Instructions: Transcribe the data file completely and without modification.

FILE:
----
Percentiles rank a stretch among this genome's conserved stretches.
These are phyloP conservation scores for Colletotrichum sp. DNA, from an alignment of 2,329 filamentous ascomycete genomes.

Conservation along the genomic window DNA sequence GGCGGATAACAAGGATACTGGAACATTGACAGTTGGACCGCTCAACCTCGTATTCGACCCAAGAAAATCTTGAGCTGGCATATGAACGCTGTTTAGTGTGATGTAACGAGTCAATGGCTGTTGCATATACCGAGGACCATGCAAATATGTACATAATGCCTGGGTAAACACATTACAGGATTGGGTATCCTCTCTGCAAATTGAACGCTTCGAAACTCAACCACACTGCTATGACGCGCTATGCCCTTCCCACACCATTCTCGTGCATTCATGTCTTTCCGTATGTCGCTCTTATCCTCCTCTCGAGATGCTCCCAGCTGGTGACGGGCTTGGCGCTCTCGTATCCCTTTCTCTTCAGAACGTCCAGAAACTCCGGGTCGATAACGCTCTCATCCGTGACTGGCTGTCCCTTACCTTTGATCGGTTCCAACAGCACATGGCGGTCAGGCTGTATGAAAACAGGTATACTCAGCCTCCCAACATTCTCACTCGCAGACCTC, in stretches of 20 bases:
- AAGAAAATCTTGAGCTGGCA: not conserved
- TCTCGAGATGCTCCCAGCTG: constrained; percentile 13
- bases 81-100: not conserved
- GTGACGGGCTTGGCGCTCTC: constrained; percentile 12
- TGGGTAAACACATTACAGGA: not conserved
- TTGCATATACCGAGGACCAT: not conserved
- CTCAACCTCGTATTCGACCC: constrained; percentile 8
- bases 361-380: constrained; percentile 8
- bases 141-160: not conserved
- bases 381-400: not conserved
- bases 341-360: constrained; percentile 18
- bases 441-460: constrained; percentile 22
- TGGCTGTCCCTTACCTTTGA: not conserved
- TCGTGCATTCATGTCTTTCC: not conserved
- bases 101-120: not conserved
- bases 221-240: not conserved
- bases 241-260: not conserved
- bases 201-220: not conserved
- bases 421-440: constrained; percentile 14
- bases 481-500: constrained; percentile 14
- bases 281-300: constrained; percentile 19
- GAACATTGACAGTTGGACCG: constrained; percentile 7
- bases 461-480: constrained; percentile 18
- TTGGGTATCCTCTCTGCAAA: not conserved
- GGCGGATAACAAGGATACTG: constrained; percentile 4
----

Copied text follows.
Percentiles rank a stretch among this genome's conserved stretches.
These are phyloP conservation scores for Colletotrichum sp. DNA, from an alignment of 2,329 filamentous ascomycete genomes.

Conservation along the genomic window DNA sequence GGCGGATAACAAGGATACTGGAACATTGACAGTTGGACCGCTCAACCTCGTATTCGACCCAAGAAAATCTTGAGCTGGCATATGAACGCTGTTTAGTGTGATGTAACGAGTCAATGGCTGTTGCATATACCGAGGACCATGCAAATATGTACATAATGCCTGGGTAAACACATTACAGGATTGGGTATCCTCTCTGCAAATTGAACGCTTCGAAACTCAACCACACTGCTATGACGCGCTATGCCCTTCCCACACCATTCTCGTGCATTCATGTCTTTCCGTATGTCGCTCTTATCCTCCTCTCGAGATGCTCCCAGCTGGTGACGGGCTTGGCGCTCTCGTATCCCTTTCTCTTCAGAACGTCCAGAAACTCCGGGTCGATAACGCTCTCATCCGTGACTGGCTGTCCCTTACCTTTGATCGGTTCCAACAGCACATGGCGGTCAGGCTGTATGAAAACAGGTATACTCAGCCTCCCAACATTCTCACTCGCAGACCTC, in stretches of 20 bases:
- AAGAAAATCTTGAGCTGGCA: not conserved
- TCTCGAGATGCTCCCAGCTG: constrained; percentile 13
- bases 81-100: not conserved
- GTGACGGGCTTGGCGCTCTC: constrained; percentile 12
- TGGGTAAACACATTACAGGA: not conserved
- TTGCATATACCGAGGACCAT: not conserved
- CTCAACCTCGTATTCGACCC: constrained; percentile 8
- bases 361-380: constrained; percentile 8
- bases 141-160: not conserved
- bases 381-400: not conserved
- bases 341-360: constrained; percentile 18
- bases 441-460: constrained; percentile 22
- TGGCTGTCCCTTACCTTTGA: not conserved
- TCGTGCATTCATGTCTTTCC: not conserved
- bases 101-120: not conserved
- bases 221-240: not conserved
- bases 241-260: not conserved
- bases 201-220: not conserved
- bases 421-440: constrained; percentile 14
- bases 481-500: constrained; percentile 14
- bases 281-300: constrained; percentile 19
- GAACATTGACAGTTGGACCG: constrained; percentile 7
- bases 461-480: constrained; percentile 18
- TTGGGTATCCTCTCTGCAAA: not conserved
- GGCGGATAACAAGGATACTG: constrained; percentile 4